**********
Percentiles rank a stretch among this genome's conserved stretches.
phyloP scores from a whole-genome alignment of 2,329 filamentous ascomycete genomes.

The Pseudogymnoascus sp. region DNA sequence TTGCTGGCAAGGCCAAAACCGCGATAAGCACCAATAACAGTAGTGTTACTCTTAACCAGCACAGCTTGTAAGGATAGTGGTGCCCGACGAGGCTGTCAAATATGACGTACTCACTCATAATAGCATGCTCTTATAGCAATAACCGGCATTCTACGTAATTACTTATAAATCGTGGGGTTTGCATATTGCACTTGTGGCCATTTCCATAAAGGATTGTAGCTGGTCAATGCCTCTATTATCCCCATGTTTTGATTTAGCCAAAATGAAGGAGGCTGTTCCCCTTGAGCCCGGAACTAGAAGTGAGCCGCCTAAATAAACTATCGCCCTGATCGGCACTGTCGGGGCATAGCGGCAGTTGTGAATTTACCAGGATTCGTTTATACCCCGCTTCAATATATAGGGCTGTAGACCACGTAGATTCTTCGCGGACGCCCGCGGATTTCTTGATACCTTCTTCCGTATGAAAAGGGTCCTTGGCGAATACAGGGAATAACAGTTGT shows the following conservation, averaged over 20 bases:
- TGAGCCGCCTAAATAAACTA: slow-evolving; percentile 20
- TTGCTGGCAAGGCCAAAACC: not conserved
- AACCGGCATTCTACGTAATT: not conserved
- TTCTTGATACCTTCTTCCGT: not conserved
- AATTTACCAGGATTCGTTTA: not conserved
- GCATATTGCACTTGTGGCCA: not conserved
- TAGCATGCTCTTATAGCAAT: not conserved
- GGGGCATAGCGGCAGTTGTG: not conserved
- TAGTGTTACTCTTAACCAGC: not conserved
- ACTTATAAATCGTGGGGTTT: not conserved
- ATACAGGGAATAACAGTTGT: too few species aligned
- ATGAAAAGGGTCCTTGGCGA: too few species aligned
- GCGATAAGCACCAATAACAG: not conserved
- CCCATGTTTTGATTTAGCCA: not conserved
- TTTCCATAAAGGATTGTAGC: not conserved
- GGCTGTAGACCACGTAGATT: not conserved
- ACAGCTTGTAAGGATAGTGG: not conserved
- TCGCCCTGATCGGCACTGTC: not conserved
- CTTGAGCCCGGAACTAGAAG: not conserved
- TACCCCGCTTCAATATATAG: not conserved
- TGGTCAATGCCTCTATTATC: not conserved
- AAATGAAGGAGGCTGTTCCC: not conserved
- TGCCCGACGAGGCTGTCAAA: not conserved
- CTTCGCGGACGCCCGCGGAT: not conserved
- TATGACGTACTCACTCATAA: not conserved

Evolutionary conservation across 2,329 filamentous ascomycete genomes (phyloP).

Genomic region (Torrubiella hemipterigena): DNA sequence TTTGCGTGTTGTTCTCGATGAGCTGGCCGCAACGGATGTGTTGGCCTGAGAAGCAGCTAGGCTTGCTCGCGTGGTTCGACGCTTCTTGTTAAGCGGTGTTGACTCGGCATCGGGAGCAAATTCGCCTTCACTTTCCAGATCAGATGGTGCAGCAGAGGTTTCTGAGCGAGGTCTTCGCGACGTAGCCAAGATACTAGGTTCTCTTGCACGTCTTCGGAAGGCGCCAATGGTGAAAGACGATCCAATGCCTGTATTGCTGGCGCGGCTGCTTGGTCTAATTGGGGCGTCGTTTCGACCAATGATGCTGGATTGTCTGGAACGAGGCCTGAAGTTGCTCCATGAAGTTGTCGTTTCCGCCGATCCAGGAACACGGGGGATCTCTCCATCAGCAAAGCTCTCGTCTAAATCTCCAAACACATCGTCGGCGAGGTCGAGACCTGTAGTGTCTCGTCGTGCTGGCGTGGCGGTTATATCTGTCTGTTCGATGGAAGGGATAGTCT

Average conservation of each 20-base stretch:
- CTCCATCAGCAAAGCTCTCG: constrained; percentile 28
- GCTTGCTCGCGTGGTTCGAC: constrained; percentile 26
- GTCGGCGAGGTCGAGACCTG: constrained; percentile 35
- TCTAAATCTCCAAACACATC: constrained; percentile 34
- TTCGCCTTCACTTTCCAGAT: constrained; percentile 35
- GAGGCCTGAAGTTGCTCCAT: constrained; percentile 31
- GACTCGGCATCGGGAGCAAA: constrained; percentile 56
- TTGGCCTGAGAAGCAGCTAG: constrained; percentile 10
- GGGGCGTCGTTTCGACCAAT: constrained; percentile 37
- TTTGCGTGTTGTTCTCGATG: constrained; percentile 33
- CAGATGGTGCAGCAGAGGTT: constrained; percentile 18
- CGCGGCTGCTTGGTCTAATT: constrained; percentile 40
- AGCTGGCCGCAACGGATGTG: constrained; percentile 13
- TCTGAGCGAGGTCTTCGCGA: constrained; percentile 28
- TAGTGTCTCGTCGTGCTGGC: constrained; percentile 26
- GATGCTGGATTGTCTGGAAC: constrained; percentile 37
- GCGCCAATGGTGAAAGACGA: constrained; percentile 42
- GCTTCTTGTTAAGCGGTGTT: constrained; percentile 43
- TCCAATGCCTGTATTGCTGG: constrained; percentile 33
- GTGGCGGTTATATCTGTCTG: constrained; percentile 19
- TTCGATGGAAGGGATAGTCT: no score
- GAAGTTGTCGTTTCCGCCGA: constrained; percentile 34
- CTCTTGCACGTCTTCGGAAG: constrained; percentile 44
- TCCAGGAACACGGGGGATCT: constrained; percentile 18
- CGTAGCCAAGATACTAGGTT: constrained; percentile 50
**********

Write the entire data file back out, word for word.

Percentiles rank a stretch among this genome's conserved stretches.
phyloP scores from a whole-genome alignment of 2,329 filamentous ascomycete genomes.

The Pseudogymnoascus sp. region DNA sequence TTGCTGGCAAGGCCAAAACCGCGATAAGCACCAATAACAGTAGTGTTACTCTTAACCAGCACAGCTTGTAAGGATAGTGGTGCCCGACGAGGCTGTCAAATATGACGTACTCACTCATAATAGCATGCTCTTATAGCAATAACCGGCATTCTACGTAATTACTTATAAATCGTGGGGTTTGCATATTGCACTTGTGGCCATTTCCATAAAGGATTGTAGCTGGTCAATGCCTCTATTATCCCCATGTTTTGATTTAGCCAAAATGAAGGAGGCTGTTCCCCTTGAGCCCGGAACTAGAAGTGAGCCGCCTAAATAAACTATCGCCCTGATCGGCACTGTCGGGGCATAGCGGCAGTTGTGAATTTACCAGGATTCGTTTATACCCCGCTTCAATATATAGGGCTGTAGACCACGTAGATTCTTCGCGGACGCCCGCGGATTTCTTGATACCTTCTTCCGTATGAAAAGGGTCCTTGGCGAATACAGGGAATAACAGTTGT shows the following conservation, averaged over 20 bases:
- TGAGCCGCCTAAATAAACTA: slow-evolving; percentile 20
- TTGCTGGCAAGGCCAAAACC: not conserved
- AACCGGCATTCTACGTAATT: not conserved
- TTCTTGATACCTTCTTCCGT: not conserved
- AATTTACCAGGATTCGTTTA: not conserved
- GCATATTGCACTTGTGGCCA: not conserved
- TAGCATGCTCTTATAGCAAT: not conserved
- GGGGCATAGCGGCAGTTGTG: not conserved
- TAGTGTTACTCTTAACCAGC: not conserved
- ACTTATAAATCGTGGGGTTT: not conserved
- ATACAGGGAATAACAGTTGT: too few species aligned
- ATGAAAAGGGTCCTTGGCGA: too few species aligned
- GCGATAAGCACCAATAACAG: not conserved
- CCCATGTTTTGATTTAGCCA: not conserved
- TTTCCATAAAGGATTGTAGC: not conserved
- GGCTGTAGACCACGTAGATT: not conserved
- ACAGCTTGTAAGGATAGTGG: not conserved
- TCGCCCTGATCGGCACTGTC: not conserved
- CTTGAGCCCGGAACTAGAAG: not conserved
- TACCCCGCTTCAATATATAG: not conserved
- TGGTCAATGCCTCTATTATC: not conserved
- AAATGAAGGAGGCTGTTCCC: not conserved
- TGCCCGACGAGGCTGTCAAA: not conserved
- CTTCGCGGACGCCCGCGGAT: not conserved
- TATGACGTACTCACTCATAA: not conserved

Evolutionary conservation across 2,329 filamentous ascomycete genomes (phyloP).

Genomic region (Torrubiella hemipterigena): DNA sequence TTTGCGTGTTGTTCTCGATGAGCTGGCCGCAACGGATGTGTTGGCCTGAGAAGCAGCTAGGCTTGCTCGCGTGGTTCGACGCTTCTTGTTAAGCGGTGTTGACTCGGCATCGGGAGCAAATTCGCCTTCACTTTCCAGATCAGATGGTGCAGCAGAGGTTTCTGAGCGAGGTCTTCGCGACGTAGCCAAGATACTAGGTTCTCTTGCACGTCTTCGGAAGGCGCCAATGGTGAAAGACGATCCAATGCCTGTATTGCTGGCGCGGCTGCTTGGTCTAATTGGGGCGTCGTTTCGACCAATGATGCTGGATTGTCTGGAACGAGGCCTGAAGTTGCTCCATGAAGTTGTCGTTTCCGCCGATCCAGGAACACGGGGGATCTCTCCATCAGCAAAGCTCTCGTCTAAATCTCCAAACACATCGTCGGCGAGGTCGAGACCTGTAGTGTCTCGTCGTGCTGGCGTGGCGGTTATATCTGTCTGTTCGATGGAAGGGATAGTCT

Average conservation of each 20-base stretch:
- CTCCATCAGCAAAGCTCTCG: constrained; percentile 28
- GCTTGCTCGCGTGGTTCGAC: constrained; percentile 26
- GTCGGCGAGGTCGAGACCTG: constrained; percentile 35
- TCTAAATCTCCAAACACATC: constrained; percentile 34
- TTCGCCTTCACTTTCCAGAT: constrained; percentile 35
- GAGGCCTGAAGTTGCTCCAT: constrained; percentile 31
- GACTCGGCATCGGGAGCAAA: constrained; percentile 56
- TTGGCCTGAGAAGCAGCTAG: constrained; percentile 10
- GGGGCGTCGTTTCGACCAAT: constrained; percentile 37
- TTTGCGTGTTGTTCTCGATG: constrained; percentile 33
- CAGATGGTGCAGCAGAGGTT: constrained; percentile 18
- CGCGGCTGCTTGGTCTAATT: constrained; percentile 40
- AGCTGGCCGCAACGGATGTG: constrained; percentile 13
- TCTGAGCGAGGTCTTCGCGA: constrained; percentile 28
- TAGTGTCTCGTCGTGCTGGC: constrained; percentile 26
- GATGCTGGATTGTCTGGAAC: constrained; percentile 37
- GCGCCAATGGTGAAAGACGA: constrained; percentile 42
- GCTTCTTGTTAAGCGGTGTT: constrained; percentile 43
- TCCAATGCCTGTATTGCTGG: constrained; percentile 33
- GTGGCGGTTATATCTGTCTG: constrained; percentile 19
- TTCGATGGAAGGGATAGTCT: no score
- GAAGTTGTCGTTTCCGCCGA: constrained; percentile 34
- CTCTTGCACGTCTTCGGAAG: constrained; percentile 44
- TCCAGGAACACGGGGGATCT: constrained; percentile 18
- CGTAGCCAAGATACTAGGTT: constrained; percentile 50